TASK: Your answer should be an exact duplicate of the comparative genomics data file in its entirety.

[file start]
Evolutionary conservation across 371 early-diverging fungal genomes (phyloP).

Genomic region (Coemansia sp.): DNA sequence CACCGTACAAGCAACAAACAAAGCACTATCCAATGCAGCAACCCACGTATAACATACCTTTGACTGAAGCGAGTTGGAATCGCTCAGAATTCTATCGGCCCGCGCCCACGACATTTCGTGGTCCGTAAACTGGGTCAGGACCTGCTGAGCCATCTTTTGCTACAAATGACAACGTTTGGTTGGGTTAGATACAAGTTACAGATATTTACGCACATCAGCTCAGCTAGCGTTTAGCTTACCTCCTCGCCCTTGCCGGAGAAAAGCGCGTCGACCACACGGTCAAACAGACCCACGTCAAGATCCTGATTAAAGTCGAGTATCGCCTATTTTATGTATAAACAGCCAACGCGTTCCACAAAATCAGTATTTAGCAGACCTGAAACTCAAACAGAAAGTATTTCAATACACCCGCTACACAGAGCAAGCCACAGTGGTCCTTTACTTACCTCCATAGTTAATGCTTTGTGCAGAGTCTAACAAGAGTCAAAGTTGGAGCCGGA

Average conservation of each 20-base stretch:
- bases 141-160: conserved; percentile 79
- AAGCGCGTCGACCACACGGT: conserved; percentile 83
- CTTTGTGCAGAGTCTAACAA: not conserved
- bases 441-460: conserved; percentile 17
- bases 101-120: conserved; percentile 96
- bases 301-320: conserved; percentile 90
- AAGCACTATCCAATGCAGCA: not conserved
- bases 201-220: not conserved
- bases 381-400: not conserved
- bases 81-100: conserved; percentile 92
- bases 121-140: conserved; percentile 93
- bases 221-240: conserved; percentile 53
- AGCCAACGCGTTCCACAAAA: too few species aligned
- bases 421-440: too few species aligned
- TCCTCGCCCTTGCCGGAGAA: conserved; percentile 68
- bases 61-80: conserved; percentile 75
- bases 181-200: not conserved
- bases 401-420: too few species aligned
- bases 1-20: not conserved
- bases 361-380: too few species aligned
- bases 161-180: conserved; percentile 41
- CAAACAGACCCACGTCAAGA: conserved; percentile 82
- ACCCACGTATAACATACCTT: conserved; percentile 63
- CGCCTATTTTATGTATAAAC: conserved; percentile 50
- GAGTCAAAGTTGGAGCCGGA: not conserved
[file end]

Evolutionary conservation across 371 early-diverging fungal genomes (phyloP).

Genomic region (Coemansia sp.): DNA sequence CACCGTACAAGCAACAAACAAAGCACTATCCAATGCAGCAACCCACGTATAACATACCTTTGACTGAAGCGAGTTGGAATCGCTCAGAATTCTATCGGCCCGCGCCCACGACATTTCGTGGTCCGTAAACTGGGTCAGGACCTGCTGAGCCATCTTTTGCTACAAATGACAACGTTTGGTTGGGTTAGATACAAGTTACAGATATTTACGCACATCAGCTCAGCTAGCGTTTAGCTTACCTCCTCGCCCTTGCCGGAGAAAAGCGCGTCGACCACACGGTCAAACAGACCCACGTCAAGATCCTGATTAAAGTCGAGTATCGCCTATTTTATGTATAAACAGCCAACGCGTTCCACAAAATCAGTATTTAGCAGACCTGAAACTCAAACAGAAAGTATTTCAATACACCCGCTACACAGAGCAAGCCACAGTGGTCCTTTACTTACCTCCATAGTTAATGCTTTGTGCAGAGTCTAACAAGAGTCAAAGTTGGAGCCGGA

Average conservation of each 20-base stretch:
- bases 141-160: conserved; percentile 79
- AAGCGCGTCGACCACACGGT: conserved; percentile 83
- CTTTGTGCAGAGTCTAACAA: not conserved
- bases 441-460: conserved; percentile 17
- bases 101-120: conserved; percentile 96
- bases 301-320: conserved; percentile 90
- AAGCACTATCCAATGCAGCA: not conserved
- bases 201-220: not conserved
- bases 381-400: not conserved
- bases 81-100: conserved; percentile 92
- bases 121-140: conserved; percentile 93
- bases 221-240: conserved; percentile 53
- AGCCAACGCGTTCCACAAAA: too few species aligned
- bases 421-440: too few species aligned
- TCCTCGCCCTTGCCGGAGAA: conserved; percentile 68
- bases 61-80: conserved; percentile 75
- bases 181-200: not conserved
- bases 401-420: too few species aligned
- bases 1-20: not conserved
- bases 361-380: too few species aligned
- bases 161-180: conserved; percentile 41
- CAAACAGACCCACGTCAAGA: conserved; percentile 82
- ACCCACGTATAACATACCTT: conserved; percentile 63
- CGCCTATTTTATGTATAAAC: conserved; percentile 50
- GAGTCAAAGTTGGAGCCGGA: not conserved